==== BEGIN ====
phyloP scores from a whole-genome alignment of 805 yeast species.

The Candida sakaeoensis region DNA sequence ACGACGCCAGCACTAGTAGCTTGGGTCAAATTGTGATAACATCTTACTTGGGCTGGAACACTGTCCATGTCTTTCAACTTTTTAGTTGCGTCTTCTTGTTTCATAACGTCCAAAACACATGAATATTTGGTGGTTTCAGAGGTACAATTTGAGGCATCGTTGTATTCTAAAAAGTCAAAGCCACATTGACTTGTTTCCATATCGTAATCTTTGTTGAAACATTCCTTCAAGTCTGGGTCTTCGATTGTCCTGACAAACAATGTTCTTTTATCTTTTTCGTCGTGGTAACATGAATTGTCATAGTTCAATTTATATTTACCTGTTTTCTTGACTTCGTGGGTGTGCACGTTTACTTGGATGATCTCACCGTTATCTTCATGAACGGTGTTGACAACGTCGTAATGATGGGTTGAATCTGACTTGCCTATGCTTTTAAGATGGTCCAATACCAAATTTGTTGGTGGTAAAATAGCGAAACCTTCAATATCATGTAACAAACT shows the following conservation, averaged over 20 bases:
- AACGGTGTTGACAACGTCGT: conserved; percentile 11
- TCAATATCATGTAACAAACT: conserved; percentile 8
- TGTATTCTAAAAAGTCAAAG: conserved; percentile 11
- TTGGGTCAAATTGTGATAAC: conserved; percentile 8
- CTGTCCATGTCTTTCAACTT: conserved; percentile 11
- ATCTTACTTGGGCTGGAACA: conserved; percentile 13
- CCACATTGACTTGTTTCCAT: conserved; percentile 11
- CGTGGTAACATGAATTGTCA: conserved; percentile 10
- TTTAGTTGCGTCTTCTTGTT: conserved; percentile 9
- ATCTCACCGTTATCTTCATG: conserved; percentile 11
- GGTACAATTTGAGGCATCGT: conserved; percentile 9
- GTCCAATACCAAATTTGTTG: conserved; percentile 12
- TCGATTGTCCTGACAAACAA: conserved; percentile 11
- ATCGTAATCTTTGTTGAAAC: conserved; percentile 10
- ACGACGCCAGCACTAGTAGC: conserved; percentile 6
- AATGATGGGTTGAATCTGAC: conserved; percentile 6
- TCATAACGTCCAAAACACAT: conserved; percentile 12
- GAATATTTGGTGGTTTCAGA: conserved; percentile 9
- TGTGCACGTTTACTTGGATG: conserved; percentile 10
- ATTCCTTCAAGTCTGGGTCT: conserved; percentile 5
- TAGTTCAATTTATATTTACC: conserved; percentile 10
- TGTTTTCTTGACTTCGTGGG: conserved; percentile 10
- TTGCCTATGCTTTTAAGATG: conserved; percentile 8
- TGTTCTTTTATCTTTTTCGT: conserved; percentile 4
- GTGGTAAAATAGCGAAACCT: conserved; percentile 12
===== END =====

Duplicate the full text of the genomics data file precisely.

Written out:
phyloP scores from a whole-genome alignment of 805 yeast species.

The Candida sakaeoensis region DNA sequence ACGACGCCAGCACTAGTAGCTTGGGTCAAATTGTGATAACATCTTACTTGGGCTGGAACACTGTCCATGTCTTTCAACTTTTTAGTTGCGTCTTCTTGTTTCATAACGTCCAAAACACATGAATATTTGGTGGTTTCAGAGGTACAATTTGAGGCATCGTTGTATTCTAAAAAGTCAAAGCCACATTGACTTGTTTCCATATCGTAATCTTTGTTGAAACATTCCTTCAAGTCTGGGTCTTCGATTGTCCTGACAAACAATGTTCTTTTATCTTTTTCGTCGTGGTAACATGAATTGTCATAGTTCAATTTATATTTACCTGTTTTCTTGACTTCGTGGGTGTGCACGTTTACTTGGATGATCTCACCGTTATCTTCATGAACGGTGTTGACAACGTCGTAATGATGGGTTGAATCTGACTTGCCTATGCTTTTAAGATGGTCCAATACCAAATTTGTTGGTGGTAAAATAGCGAAACCTTCAATATCATGTAACAAACT shows the following conservation, averaged over 20 bases:
- AACGGTGTTGACAACGTCGT: conserved; percentile 11
- TCAATATCATGTAACAAACT: conserved; percentile 8
- TGTATTCTAAAAAGTCAAAG: conserved; percentile 11
- TTGGGTCAAATTGTGATAAC: conserved; percentile 8
- CTGTCCATGTCTTTCAACTT: conserved; percentile 11
- ATCTTACTTGGGCTGGAACA: conserved; percentile 13
- CCACATTGACTTGTTTCCAT: conserved; percentile 11
- CGTGGTAACATGAATTGTCA: conserved; percentile 10
- TTTAGTTGCGTCTTCTTGTT: conserved; percentile 9
- ATCTCACCGTTATCTTCATG: conserved; percentile 11
- GGTACAATTTGAGGCATCGT: conserved; percentile 9
- GTCCAATACCAAATTTGTTG: conserved; percentile 12
- TCGATTGTCCTGACAAACAA: conserved; percentile 11
- ATCGTAATCTTTGTTGAAAC: conserved; percentile 10
- ACGACGCCAGCACTAGTAGC: conserved; percentile 6
- AATGATGGGTTGAATCTGAC: conserved; percentile 6
- TCATAACGTCCAAAACACAT: conserved; percentile 12
- GAATATTTGGTGGTTTCAGA: conserved; percentile 9
- TGTGCACGTTTACTTGGATG: conserved; percentile 10
- ATTCCTTCAAGTCTGGGTCT: conserved; percentile 5
- TAGTTCAATTTATATTTACC: conserved; percentile 10
- TGTTTTCTTGACTTCGTGGG: conserved; percentile 10
- TTGCCTATGCTTTTAAGATG: conserved; percentile 8
- TGTTCTTTTATCTTTTTCGT: conserved; percentile 4
- GTGGTAAAATAGCGAAACCT: conserved; percentile 12